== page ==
Smiles and Suspicions: When Israel's New Ambassador to the U.S. Met Obama

Ron Dermer, the new envoy, is seen by the White House as the 'brains' behind Netanyahu’s support for Republican presidential candidate Mitt Romney.

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Barak Ravid
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ברק רביד - צרובה
Barak Ravid

The presentation of credentials by foreign ambassadors is usually a ceremonial event that does not arouse much interest. But the presentation of credentials in the White House Oval Office on Tuesday night was different. The ambassador was Ron Dermer – the man considered by the White House, for good or for ill, as the long arm of Prime Minister Benjamin Netanyahu in Washington.

This time as well, the event was ceremonial and festive. The official cars from the U.S. State Department Office of Protocol arrived to take Dermer and his family to the White House. Dermer was received with smiles and warm handshakes, his children got to exchange a few words with U.S President Barack Obama, and at the end the new ambassador was photographed with the president.

“I wrote in the White House guest book that I feel honored and proud to serve as Israel’s ambassador to the United States,” Dermer posted on Twitter. “The United States is a country to which the Jewish people owe a great deal, and to which I, who was born in America, feel so grateful. I expect to work with the president and the administration to make the ties between Israel and the United States stronger than ever.”

Dermer introduced President Obama to his five-month-old daughter, Golda, named after the former Israeli prime minister. Dermer tweeted that this was the first time in 40 years that Golda had visited the Oval Room. The Israeli ambassador gave the president a gift – cufflinks with a copy of the relief of a menorah found in the City of David in Jerusalem.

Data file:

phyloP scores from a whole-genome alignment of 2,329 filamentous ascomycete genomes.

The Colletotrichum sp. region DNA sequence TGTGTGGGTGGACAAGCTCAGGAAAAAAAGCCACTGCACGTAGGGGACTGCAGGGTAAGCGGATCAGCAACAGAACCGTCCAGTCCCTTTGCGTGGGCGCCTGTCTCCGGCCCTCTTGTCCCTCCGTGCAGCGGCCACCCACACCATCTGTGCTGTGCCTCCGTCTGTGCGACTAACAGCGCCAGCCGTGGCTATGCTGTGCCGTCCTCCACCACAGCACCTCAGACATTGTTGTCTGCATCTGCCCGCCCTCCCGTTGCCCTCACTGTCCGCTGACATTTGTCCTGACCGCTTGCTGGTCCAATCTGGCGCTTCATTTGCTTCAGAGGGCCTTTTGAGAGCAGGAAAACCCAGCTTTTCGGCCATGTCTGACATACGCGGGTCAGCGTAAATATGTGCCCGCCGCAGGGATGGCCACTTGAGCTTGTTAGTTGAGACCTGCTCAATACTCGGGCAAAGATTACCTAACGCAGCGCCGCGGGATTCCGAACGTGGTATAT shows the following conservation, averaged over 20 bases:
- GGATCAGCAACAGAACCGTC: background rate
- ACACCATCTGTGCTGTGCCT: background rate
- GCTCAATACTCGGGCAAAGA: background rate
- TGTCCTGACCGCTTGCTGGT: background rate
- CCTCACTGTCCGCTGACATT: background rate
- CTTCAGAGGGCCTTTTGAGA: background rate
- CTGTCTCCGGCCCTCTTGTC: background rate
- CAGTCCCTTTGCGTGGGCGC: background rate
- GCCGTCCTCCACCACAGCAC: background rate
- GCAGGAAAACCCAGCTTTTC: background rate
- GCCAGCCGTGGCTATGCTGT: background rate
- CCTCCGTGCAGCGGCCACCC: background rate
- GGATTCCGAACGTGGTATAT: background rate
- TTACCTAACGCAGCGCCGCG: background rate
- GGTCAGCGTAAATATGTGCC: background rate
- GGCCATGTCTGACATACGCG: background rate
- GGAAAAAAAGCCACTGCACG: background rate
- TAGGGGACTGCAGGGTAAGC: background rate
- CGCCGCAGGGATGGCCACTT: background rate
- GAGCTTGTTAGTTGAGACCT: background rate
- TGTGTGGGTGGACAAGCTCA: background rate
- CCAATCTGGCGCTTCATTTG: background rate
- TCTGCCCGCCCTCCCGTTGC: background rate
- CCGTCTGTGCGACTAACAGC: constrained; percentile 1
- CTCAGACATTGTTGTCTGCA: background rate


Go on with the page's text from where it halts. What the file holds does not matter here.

But beneath the smiles there is deep suspicion of Dermer in the White House. Obama and his close advisers recall that Dermer was the “brains” behind Netanyahu’s support for Republican presidential candidate Mitt Romney. Dermer choreographed Romney’s visit to Israel during the presidential race, when he received the royal treatment from Netanyahu.

Dermer is well aware than the president’s confidants consider him a “suspicious object.” Therefore, before assuming the position, he visited Washington and met with many senior officials in the White House and State Department for talks designed to iron things out and turn over a new leaf.

But the present tension between Obama and Netanyahu over Iran has only increased that suspicion. The U.S. magazine Politico published a long article a few days ago about Dermer and the challenges facing him. It wrote, for example, that the White House believes that Dermer is encouraging members of Congress to oppose the interim agreement with Iran and initiate new sanctions against it, in contradiction to Obama’s position.

Both Dermer and the senior White House officials made great efforts on Tuesday to conceal the tension and give the appearance of business-as-usual. White House Chief of Staff Dennis McDonough entered the Oval Room during the ceremony and gave apples to Dermer’s four sons. The Israeli ambassador for his part tweeted congratulations to McDonough on his birthday.

Dermer, 42, immigrated to Israel from the United States in 1997, when he was 26. He didn’t serve in the army or do national service. He claims that he went to the draft office, but the army rejected his request. Since moving to Israel, he has been involved in politics – first as an adviser to Natan Sharansky and afterward as Netanyahu’s adviser. For four years, from 2004-2008, he was not in Israel at all, after being appointed by Netanyahu as the Finance Ministry representative in Washington.

Before his appointment as ambassador to Washington, Dermer served for the preceding four years as Netanyahu’s political adviser in the Prime Minister’s Office and was considered his main confidant. He is clearly identified by the Obama administration as a supporter of the Republican Party.

His family in Miami Beach has close ties with the Bush family and especially with former Florida Governor Jeb Bush, whose name has been mentioned as a possible Republican presidential candidate in 2016.

Screenshot from Ron Dermer's Twitter page.
Prime Minister Benjamin Netanyahu with adviser Ron Dermer, now Israel's ambassador in Washington.Credit: Government Press Office
Screenshot from Ron Dermer's Twitter page.

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